Thursday, January 25, 2007

U.S. Automakers' Problems
Didn't Begin Just Yesterday

'Nice ride. Nobody buys American anymore, huh?'
--the actor John Cusack, congratulating Minnie Driver on her foreign car in the 1997 movie Grosse Point Blank. The problem? This Wharton Business School management prof thinks the issues are pretty straightforward: Honda and Toyota are learning organizations, while GM and Ford are not.


At 9:39 AM, Anonymous Anonymous said...

two things:

1) if by lerning, he means US auto dolts never took the time to read The Reckoning, yeah, hes got a point. but hilberstam laid it all out, and his book is about 400 years old.

2) the energy issue also is about 400 years old, as anyone who rememmbers the 1970s' cat atest.

what were hearing now from the newly "enlightened" is such crap and 30 years to late..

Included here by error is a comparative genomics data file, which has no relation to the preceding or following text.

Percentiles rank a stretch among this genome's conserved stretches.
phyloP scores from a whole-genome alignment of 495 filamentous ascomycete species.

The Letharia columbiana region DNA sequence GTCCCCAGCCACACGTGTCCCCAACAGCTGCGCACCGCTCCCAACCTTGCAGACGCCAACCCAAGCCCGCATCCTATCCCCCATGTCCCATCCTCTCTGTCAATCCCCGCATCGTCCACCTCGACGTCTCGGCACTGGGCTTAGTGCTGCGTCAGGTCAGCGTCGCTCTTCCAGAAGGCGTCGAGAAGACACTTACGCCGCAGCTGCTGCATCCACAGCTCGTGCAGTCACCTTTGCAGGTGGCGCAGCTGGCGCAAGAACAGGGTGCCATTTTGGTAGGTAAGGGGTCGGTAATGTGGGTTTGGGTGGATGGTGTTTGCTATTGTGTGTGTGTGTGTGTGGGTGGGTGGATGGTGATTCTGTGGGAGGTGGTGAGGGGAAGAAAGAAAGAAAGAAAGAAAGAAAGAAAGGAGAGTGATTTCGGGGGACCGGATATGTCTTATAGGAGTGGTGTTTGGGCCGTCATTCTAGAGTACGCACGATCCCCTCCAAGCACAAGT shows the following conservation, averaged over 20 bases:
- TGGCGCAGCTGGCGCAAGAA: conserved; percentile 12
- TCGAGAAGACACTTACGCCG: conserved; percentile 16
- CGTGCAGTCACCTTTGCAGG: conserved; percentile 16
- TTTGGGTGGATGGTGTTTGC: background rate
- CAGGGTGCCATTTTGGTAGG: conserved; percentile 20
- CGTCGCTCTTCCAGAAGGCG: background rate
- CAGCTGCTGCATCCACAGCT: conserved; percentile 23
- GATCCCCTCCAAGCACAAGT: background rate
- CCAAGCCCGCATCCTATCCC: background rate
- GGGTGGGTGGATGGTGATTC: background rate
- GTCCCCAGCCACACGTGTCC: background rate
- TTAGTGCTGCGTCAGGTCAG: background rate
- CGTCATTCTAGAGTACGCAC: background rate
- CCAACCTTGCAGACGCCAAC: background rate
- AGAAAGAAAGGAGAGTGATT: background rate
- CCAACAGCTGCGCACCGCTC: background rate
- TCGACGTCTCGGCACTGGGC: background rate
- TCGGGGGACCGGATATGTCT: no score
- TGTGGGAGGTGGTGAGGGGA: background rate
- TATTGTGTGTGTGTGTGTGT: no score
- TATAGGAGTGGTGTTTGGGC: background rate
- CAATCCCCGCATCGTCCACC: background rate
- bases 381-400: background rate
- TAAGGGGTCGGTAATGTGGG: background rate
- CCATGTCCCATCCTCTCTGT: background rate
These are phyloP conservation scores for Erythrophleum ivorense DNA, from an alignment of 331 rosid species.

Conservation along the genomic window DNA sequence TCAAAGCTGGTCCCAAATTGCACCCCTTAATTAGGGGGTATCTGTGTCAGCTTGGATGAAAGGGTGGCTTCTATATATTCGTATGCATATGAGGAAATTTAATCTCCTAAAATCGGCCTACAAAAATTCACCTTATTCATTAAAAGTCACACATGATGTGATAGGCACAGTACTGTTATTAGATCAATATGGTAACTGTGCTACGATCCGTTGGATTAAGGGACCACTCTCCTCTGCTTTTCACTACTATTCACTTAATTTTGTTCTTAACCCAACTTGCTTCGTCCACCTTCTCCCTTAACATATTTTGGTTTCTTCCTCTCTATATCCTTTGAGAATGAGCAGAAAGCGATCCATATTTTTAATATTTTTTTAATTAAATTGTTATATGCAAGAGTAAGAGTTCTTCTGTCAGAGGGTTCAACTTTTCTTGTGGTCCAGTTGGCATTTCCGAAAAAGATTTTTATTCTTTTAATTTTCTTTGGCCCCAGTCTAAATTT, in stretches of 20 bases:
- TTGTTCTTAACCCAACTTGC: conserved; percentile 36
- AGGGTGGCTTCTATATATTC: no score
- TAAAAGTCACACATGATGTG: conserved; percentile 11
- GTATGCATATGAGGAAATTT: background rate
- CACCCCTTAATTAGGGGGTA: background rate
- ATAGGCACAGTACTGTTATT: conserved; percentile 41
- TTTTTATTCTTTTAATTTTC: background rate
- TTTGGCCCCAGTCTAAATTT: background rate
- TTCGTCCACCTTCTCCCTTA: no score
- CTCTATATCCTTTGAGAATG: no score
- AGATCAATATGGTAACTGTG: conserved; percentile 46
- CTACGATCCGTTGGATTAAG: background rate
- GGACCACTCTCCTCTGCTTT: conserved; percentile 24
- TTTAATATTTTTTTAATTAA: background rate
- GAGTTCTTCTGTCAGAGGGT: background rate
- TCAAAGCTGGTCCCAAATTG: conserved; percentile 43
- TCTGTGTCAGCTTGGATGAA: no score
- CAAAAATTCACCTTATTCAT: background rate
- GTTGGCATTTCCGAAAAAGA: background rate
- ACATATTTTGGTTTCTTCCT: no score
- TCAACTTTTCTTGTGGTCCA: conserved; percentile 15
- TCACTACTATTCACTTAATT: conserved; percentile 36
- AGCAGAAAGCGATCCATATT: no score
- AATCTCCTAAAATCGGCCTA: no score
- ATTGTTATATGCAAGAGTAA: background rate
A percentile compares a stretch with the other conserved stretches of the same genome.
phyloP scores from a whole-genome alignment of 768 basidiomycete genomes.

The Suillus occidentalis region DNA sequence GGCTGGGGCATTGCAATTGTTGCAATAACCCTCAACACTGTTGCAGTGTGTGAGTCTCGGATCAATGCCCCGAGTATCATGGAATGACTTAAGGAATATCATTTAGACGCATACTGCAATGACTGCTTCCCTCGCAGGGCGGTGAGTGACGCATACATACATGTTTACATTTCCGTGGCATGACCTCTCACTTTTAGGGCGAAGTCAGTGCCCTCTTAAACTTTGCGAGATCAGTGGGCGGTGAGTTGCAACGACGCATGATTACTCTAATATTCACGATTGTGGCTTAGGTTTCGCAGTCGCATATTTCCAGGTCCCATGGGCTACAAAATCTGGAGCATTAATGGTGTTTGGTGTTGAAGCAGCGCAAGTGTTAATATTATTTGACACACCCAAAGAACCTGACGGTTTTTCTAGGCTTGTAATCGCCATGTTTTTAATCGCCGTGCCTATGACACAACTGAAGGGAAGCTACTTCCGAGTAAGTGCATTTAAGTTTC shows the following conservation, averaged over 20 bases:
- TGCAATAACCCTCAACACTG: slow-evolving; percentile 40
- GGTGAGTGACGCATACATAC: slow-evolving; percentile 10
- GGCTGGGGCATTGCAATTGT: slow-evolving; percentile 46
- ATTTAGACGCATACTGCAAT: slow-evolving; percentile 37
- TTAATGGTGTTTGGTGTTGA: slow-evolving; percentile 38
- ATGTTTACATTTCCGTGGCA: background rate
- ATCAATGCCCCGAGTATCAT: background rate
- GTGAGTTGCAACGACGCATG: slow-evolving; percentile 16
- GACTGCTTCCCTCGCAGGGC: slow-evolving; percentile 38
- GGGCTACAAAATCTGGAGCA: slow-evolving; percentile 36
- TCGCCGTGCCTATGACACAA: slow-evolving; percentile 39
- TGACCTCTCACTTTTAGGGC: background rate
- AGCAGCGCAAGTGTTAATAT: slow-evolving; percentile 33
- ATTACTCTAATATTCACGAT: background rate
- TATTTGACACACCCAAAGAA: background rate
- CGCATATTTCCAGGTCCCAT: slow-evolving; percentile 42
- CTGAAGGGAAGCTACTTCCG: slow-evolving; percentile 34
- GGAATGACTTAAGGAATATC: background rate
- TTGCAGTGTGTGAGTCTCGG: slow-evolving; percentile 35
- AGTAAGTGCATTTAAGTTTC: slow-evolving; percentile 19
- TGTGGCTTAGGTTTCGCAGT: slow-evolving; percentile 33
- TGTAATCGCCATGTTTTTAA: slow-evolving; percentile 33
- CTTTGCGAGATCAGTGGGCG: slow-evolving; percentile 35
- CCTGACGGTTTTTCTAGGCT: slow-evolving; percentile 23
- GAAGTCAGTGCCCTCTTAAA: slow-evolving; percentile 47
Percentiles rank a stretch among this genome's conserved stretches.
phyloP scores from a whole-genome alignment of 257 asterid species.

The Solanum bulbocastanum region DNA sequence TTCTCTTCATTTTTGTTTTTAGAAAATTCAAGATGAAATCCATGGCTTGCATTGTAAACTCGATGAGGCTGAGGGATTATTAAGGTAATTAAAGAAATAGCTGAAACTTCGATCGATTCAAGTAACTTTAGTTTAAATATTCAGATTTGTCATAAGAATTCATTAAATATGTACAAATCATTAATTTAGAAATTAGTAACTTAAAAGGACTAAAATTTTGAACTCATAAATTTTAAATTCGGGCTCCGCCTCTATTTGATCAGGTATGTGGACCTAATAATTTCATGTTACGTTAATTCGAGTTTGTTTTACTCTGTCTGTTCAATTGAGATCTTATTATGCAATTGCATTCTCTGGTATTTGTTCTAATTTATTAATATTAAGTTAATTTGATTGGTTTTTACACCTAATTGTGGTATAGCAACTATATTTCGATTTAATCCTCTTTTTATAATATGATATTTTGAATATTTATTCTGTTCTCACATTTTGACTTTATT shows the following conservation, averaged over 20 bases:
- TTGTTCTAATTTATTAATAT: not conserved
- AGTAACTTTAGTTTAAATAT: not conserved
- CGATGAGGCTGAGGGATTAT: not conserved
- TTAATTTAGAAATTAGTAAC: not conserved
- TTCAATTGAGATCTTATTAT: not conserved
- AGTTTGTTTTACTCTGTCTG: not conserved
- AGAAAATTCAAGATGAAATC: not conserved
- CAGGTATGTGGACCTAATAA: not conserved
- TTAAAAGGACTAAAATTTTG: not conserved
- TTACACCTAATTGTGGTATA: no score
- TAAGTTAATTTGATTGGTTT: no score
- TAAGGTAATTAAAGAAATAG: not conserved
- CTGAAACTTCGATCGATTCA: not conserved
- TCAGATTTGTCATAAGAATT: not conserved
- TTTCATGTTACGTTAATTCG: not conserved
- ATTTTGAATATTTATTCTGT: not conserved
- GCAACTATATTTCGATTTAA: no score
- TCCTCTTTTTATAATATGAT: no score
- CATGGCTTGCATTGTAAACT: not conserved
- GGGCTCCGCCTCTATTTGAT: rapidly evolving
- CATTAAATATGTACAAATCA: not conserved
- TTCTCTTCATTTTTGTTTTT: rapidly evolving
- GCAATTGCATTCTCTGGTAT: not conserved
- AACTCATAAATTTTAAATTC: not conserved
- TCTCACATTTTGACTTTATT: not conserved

At 10:02 AM, Blogger John Ettorre said...

All well said, and I'd agree entirely. The Halberstam book is especially to the point: I think it was published in about 1980, which is now basically an entire generation ago. And he said it all then.

Of course our political "leadership" has been almost criminal in their laxity about pushing the so-called CAFE standards, which obligate automakers to produce cars that reach certain fuel-efficiency targets (in part because they were protected for years by Detroit-area congressman John Dingell, lord of the Commerce Committee, when the Dems last ran the place).
But mostly, we as a society are not unlike we as individuals: energy efficiency tends to get our attention when supplies are tight or prices are high, and then we go back to our default setting of laxity when they're not. Shame on us all.

At 4:01 PM, Anonymous Anonymous said...

Couldn't read the article - members only.

At 3:03 PM, Blogger John Ettorre said...

Sorry. That's odd--for some reason it became members-only just shortly after I posted that link (I would never bother linking to something that no one can read).


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